A-Level French

Helping Pupils Flourish Through Language-Learning

Exam Board and Specification Codes: Edexcel AS-Level 8FR0; Edexcel A-Level 9FR0

Why Study French?

Below are some of the best reasons to learn French:

1. A Language for the International Job Market

The ability to speak French opens doors to French companies in France and other French-speaking countries. France is the world’s fifth biggest economy and the third most popular destination for foreign investment. French is spoken by 200 million around the world, and is an official language in 32 countries.

2. A Language of International Relations

French is both a working language and an official language of the United Nations, the European Union, UNESCO, NATO, OECD, the International Olympic Committee, the International Red Cross and international courts. French is also the language of the three cities in which the EU institutions are headquartered: Strasbourg, Brussels and Luxembourg.

3. A Language for Higher Education in the UK and France

Universities and employers understand that speaking more than just one language is key to the multilingual world we live in. Consequently, French is a prerequisite for many competitive university courses in UK. Studying languages facilitates a high level of communication skills, the ability to work independently and the confidence to adapt easily to different situations and cultures. The ability to speak French also opens up study opportunities at renowned French universities and business schools, ranked among the top higher education institutions in Europe and the world. Pupils with a good level of French are eligible for French government scholarships to enrol in postgraduate courses in France in any discipline and can qualify for internationally recognised French degrees.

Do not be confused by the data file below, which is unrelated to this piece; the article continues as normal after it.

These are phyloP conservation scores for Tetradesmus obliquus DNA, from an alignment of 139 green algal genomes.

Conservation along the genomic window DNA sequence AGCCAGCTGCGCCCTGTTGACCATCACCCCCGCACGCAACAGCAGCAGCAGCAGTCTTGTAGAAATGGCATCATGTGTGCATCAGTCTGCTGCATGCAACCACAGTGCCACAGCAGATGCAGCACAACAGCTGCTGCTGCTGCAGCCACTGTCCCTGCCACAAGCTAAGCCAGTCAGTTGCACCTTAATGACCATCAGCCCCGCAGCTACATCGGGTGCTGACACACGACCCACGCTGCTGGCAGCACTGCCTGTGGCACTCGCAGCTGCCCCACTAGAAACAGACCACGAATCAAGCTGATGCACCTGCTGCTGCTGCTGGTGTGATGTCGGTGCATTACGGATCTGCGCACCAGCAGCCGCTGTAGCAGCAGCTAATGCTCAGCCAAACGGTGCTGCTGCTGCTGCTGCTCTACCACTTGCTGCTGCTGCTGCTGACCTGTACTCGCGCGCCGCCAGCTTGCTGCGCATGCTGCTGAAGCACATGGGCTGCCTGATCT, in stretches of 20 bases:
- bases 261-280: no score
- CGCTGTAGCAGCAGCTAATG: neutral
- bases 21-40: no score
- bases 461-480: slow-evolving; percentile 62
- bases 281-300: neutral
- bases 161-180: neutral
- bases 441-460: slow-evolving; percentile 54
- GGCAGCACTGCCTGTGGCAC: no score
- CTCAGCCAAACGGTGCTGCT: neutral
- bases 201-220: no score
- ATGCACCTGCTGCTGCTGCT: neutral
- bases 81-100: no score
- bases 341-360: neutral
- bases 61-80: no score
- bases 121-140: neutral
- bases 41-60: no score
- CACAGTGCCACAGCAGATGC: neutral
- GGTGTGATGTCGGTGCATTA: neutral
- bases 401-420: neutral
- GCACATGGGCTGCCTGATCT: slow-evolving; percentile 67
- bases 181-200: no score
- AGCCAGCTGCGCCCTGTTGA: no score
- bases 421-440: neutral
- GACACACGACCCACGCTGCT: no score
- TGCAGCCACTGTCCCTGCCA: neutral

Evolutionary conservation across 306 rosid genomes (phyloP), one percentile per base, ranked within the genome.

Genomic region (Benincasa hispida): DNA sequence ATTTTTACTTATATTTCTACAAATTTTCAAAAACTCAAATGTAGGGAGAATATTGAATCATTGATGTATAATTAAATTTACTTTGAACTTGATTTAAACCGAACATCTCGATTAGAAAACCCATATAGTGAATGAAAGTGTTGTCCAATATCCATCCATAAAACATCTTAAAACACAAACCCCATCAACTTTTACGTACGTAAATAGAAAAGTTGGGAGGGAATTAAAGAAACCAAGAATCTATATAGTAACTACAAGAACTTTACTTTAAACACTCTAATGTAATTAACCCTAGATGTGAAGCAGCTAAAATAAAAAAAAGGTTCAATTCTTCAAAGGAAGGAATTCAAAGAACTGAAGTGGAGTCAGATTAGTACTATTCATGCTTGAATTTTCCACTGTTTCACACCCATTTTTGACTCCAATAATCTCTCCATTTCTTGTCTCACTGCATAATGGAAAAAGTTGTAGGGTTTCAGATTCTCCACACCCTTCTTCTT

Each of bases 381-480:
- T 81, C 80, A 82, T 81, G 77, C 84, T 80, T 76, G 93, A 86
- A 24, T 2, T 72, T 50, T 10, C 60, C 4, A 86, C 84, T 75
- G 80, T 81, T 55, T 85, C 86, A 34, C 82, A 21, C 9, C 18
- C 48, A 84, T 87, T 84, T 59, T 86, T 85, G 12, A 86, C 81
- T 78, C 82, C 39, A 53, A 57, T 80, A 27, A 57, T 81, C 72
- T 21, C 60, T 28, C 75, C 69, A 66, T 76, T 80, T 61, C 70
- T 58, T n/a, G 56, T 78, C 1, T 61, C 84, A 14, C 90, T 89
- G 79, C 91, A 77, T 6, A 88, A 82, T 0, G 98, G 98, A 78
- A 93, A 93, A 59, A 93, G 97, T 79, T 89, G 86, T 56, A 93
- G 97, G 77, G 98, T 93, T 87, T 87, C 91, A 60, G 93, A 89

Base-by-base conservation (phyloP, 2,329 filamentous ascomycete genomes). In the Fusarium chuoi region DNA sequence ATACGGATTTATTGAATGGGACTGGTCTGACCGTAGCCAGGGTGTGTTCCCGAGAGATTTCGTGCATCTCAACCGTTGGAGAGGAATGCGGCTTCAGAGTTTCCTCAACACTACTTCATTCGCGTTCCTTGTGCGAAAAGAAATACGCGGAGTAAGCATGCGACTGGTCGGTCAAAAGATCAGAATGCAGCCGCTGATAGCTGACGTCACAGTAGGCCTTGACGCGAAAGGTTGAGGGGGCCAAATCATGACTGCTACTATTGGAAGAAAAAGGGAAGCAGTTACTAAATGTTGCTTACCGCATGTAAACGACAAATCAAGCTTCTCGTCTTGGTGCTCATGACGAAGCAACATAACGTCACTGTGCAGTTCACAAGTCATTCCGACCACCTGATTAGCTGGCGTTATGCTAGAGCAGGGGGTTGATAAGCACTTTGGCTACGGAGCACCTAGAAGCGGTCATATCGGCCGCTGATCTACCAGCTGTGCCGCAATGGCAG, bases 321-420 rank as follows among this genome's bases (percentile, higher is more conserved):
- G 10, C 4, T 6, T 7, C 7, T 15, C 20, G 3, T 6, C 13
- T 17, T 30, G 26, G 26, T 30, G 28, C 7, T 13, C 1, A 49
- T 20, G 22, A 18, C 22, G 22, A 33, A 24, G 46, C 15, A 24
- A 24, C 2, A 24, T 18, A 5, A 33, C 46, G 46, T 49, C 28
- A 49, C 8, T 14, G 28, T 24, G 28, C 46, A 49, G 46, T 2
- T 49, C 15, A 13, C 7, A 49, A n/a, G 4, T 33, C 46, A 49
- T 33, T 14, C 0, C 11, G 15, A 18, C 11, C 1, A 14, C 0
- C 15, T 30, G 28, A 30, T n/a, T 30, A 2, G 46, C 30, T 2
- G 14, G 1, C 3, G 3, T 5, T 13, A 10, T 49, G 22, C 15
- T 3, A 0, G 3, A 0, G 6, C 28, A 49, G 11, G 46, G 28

4. The Language of Culture, Love and Reason

French is the international language of cooking, fashion, theatre, the visual arts, dance and architecture. French is also an analytical language that structures thought and helps develop critical thinking. Finally, in addition to providing a good base for learning other languages, French is a rich, melodious language, often referred to as the language of love.

What is Covered by the Course?

AS (for first teaching from September 2016):

The course enables pupils to develop an advanced level knowledge and understanding of the French language and the culture of France and francophone countries. A solid foundation of French grammar is a prerequisite for starting the A-Level course. Lessons are in French and students are encouraged to participate actively in class, in order to gain fluency and confidence in the language.

The AS course has a straightforward structure with two engaging themes. The two themes are studied alongside a literary text or a film.

Thème 1: Les changements dans la société française

Set in the context of France only, this theme covers social issues and trends:

  • Les changements dans les structures familiales
  • L’éducation
  • Le monde du travail

Thème 2: La culture politique et artistique dans les pays francophones

Set in the context of francophone countries and communities, this theme covers artistic and political culture:

  • La musique
  • Les médias